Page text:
Most people associate Lent with people fasting and “giving up” something like meat, chocolate, social media, etc. But what is Lent? How did it get started?
You’re going to have a hard time finding Lent in your Bible. It’s not there. When the last New Testament books and letters were written, Lent had not yet been developed. The season of Lent emerged as a faithful response to God in a time where Christianity flourished for the wrong reasons.
The widespread emergence of Lent occurred in the 300s CE as Christianity struggled with the effects of its growing power and influence in the Roman Empire. Starting in 312 CE, Christianity began receiving special treatment in Rome through Emperor Constantine. By 380 CE, Emperor Theodosius declared Christianity the state religion.
With its new place of imperial favor, Christianity was no longer just a path of fidelity in the face of potential persecution, it had become a path towards privilege, power, and money. Politicians and wealthy businessmen now had political reasons for converting to Christianity. Christianity’s numbers grew as it became harder to distinguish people’s motivations for being Christian.
The Roman Empire became filled with nice Christians, but less holy ones. Many Christians responded by fleeing to the wilderness to live as monks and nuns. Monks like Saint Anthony of Egypt, who left the city life behind for a life of prayer and poverty, became flooded with Christian travelers journeying to learn about a different path of holiness.
In this time, the season of Lent emerged as a 40-day season of fasting, penitence, reflection, and preparation before the celebrations of Easter Sunday. The joys of Easter Sunday are easy and popular, but who was willing to wrestle with the difficulties and temptations that prepare for Good Friday?
Some people consider Lent dour because they dislike the idea of giving up one of their favorite treats, but Lent was developed to intermix the seriousness of simple devotion alongside the joy of Easter. Before it was called Lent, the season was simply called tessarakoste (“fourtieth”), which might remind you of Pentecost (“fiftieth”). If, however, you count the days from Ash Wednesday to Holy Saturday (the day before Easter) it doesn’t add up to forty days. Sundays in the season didn’t count since they were seen as weekly celebrations of Christ’s resurrection and the Christian hope. The juxtaposition of Lenten simplistic devotion with joyful Sundays of Christian hope provides a spiritual depth that prepares the way for Easter celebration.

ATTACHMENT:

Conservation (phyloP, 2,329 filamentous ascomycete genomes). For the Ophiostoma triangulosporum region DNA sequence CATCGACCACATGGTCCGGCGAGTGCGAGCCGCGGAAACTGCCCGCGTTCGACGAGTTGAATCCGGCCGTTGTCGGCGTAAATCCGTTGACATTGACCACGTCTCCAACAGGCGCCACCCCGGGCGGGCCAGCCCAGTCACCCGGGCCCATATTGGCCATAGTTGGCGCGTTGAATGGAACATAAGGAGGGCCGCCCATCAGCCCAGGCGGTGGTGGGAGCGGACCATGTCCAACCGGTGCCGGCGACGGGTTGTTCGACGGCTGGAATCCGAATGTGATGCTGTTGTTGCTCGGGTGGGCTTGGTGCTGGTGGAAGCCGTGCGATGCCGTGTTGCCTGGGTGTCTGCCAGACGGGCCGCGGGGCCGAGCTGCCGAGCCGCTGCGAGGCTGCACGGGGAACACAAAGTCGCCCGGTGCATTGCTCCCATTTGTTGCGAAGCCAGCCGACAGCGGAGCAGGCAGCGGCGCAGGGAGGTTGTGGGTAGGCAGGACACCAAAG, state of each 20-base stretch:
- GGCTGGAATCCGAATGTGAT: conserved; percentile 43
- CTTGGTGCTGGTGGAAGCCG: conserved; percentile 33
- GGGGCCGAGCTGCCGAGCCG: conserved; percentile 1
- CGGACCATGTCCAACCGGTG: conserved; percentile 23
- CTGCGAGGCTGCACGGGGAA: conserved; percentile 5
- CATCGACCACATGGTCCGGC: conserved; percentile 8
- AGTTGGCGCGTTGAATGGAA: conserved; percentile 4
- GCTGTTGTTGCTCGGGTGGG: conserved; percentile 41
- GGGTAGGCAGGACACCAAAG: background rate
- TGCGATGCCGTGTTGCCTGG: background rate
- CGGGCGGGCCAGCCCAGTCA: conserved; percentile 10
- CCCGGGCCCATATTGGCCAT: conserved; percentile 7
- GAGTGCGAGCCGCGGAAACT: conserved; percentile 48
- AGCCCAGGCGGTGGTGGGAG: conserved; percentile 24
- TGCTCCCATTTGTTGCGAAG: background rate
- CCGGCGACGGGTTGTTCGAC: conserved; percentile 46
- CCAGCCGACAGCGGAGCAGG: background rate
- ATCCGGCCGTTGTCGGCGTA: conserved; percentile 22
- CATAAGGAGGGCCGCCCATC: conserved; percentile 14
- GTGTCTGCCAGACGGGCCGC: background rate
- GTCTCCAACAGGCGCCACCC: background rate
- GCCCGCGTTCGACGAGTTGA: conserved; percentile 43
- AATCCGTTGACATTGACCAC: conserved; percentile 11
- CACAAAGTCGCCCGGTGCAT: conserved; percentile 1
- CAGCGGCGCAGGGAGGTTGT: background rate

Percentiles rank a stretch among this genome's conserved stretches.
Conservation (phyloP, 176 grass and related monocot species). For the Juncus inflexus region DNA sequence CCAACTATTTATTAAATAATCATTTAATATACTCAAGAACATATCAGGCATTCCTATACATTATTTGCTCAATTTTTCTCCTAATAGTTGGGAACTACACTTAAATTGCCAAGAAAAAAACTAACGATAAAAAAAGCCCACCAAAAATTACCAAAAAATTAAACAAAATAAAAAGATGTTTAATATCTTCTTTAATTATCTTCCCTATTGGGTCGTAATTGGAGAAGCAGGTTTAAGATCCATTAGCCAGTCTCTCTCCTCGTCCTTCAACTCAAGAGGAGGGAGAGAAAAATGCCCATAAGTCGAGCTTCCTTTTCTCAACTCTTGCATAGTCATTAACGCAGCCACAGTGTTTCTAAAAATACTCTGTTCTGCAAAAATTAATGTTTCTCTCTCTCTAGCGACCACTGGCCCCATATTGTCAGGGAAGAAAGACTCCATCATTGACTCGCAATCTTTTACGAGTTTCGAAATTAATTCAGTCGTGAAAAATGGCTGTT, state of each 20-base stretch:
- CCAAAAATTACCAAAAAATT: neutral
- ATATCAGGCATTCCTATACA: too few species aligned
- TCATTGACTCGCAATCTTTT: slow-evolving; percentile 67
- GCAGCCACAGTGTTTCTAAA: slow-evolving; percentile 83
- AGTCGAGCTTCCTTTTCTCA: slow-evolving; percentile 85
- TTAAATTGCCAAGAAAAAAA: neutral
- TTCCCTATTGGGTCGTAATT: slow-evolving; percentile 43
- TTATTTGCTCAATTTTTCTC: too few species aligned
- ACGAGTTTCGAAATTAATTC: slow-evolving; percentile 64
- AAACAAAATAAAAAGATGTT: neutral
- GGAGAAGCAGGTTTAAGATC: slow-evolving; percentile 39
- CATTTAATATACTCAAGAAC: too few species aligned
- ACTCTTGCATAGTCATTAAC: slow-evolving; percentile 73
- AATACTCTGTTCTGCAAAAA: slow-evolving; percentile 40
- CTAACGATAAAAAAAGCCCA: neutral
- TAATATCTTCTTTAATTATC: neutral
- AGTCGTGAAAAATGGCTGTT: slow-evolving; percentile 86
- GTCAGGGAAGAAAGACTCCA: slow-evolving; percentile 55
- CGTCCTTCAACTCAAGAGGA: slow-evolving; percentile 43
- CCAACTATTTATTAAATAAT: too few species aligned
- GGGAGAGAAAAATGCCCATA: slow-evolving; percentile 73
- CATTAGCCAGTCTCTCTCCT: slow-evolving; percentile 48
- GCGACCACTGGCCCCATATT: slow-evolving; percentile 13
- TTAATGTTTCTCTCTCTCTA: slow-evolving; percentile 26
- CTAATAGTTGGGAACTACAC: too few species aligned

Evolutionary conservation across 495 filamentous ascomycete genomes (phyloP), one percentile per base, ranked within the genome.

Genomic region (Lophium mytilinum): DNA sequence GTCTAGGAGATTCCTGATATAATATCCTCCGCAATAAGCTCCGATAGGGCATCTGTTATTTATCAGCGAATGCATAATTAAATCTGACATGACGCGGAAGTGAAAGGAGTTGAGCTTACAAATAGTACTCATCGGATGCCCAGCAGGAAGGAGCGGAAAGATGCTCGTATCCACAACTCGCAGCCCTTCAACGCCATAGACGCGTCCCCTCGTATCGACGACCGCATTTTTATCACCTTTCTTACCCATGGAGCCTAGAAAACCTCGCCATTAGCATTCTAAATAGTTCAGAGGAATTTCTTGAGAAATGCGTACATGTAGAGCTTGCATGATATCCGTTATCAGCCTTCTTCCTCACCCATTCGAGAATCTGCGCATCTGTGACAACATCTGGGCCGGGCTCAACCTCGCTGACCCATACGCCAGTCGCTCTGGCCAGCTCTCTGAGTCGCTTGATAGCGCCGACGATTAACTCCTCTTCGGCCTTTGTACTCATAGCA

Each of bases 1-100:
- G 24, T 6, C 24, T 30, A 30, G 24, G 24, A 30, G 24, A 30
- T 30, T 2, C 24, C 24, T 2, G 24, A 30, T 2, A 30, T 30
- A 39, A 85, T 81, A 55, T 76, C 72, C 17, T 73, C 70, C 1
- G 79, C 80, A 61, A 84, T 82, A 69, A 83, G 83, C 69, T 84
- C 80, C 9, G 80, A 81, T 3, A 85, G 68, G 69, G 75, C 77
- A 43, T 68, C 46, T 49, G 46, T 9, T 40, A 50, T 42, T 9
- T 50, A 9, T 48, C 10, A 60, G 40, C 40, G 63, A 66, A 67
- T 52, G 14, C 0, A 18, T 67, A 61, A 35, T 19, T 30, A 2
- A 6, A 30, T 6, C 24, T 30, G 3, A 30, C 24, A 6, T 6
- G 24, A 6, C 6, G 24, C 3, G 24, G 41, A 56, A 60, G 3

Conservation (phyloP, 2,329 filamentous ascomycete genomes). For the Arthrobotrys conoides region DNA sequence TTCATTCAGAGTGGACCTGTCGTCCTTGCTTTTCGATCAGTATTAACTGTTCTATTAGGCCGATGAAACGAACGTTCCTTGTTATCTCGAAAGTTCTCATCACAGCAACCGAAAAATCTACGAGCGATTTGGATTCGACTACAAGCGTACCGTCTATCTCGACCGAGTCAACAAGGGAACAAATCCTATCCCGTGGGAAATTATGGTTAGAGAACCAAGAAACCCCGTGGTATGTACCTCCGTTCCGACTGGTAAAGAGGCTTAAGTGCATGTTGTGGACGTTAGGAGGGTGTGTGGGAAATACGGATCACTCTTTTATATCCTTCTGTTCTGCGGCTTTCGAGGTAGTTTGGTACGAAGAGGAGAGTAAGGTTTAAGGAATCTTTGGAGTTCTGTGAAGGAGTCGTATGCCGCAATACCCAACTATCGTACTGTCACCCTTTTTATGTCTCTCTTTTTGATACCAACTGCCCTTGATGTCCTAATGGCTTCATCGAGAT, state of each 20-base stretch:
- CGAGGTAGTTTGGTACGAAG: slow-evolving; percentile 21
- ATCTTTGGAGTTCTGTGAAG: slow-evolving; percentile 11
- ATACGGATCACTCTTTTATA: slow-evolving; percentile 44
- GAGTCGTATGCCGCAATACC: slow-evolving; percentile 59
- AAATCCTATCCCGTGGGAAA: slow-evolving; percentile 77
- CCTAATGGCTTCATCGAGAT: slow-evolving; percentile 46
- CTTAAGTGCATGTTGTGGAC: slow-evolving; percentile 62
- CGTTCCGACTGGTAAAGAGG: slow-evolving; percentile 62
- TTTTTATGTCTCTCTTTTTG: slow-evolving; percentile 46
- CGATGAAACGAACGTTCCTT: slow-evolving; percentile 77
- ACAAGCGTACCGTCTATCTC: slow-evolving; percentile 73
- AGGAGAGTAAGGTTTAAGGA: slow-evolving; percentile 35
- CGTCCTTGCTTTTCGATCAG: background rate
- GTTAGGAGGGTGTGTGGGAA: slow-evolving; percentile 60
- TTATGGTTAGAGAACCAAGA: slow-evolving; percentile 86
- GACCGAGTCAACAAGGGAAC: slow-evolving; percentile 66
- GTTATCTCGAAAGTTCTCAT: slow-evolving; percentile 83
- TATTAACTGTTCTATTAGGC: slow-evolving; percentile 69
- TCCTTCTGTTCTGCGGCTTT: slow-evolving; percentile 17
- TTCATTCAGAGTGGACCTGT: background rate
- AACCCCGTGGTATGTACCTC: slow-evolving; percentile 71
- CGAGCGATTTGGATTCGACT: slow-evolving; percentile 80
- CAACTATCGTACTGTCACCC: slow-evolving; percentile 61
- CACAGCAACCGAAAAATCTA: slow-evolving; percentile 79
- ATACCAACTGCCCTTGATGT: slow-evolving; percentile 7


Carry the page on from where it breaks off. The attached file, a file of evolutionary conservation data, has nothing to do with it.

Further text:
Christians for hundreds of years have longed to follow Jesus more faithfully and not settle for popular, cultural Christianity. This Lenten season, our sermon series, “In God’s Name,” examines the ways we describe God and God’s actions in the world. By Good Friday, Jesus will be charged with blasphemy for announcing and living out God’s liberation for the world. As we faithfully follow God, we should not be surprised that others, particularly other Christians, might consider our devotion to be blasphemy too. Early Christians committed to a Holy God and you can too.
Each day, you’re invited to pray, to sing, to read scripture, and to reflect. Throughout the guide, you’ll see imagery that invites you to contemplate how you see God. What artwork, what music, what scripture might invite you to see God afresh? We invite you to explore with us. Our prayer is that this guide might be a launching pad for your Lenten journey. As you encounter a Bible verse, a song, a prayer, and go to explore it more, may you find God there. If you go to our website, fbcjxn.org/devotions, each day there will be a new post that includes the scripture of the day, prayers, and links to videos that include the song of the day.
As you learn more about who God is, you learn more about who God calls you to be. If you hear Christ calling you towards more, we hope you’ll join us in this Lenten season. Let us journey together in Lent towards Easter.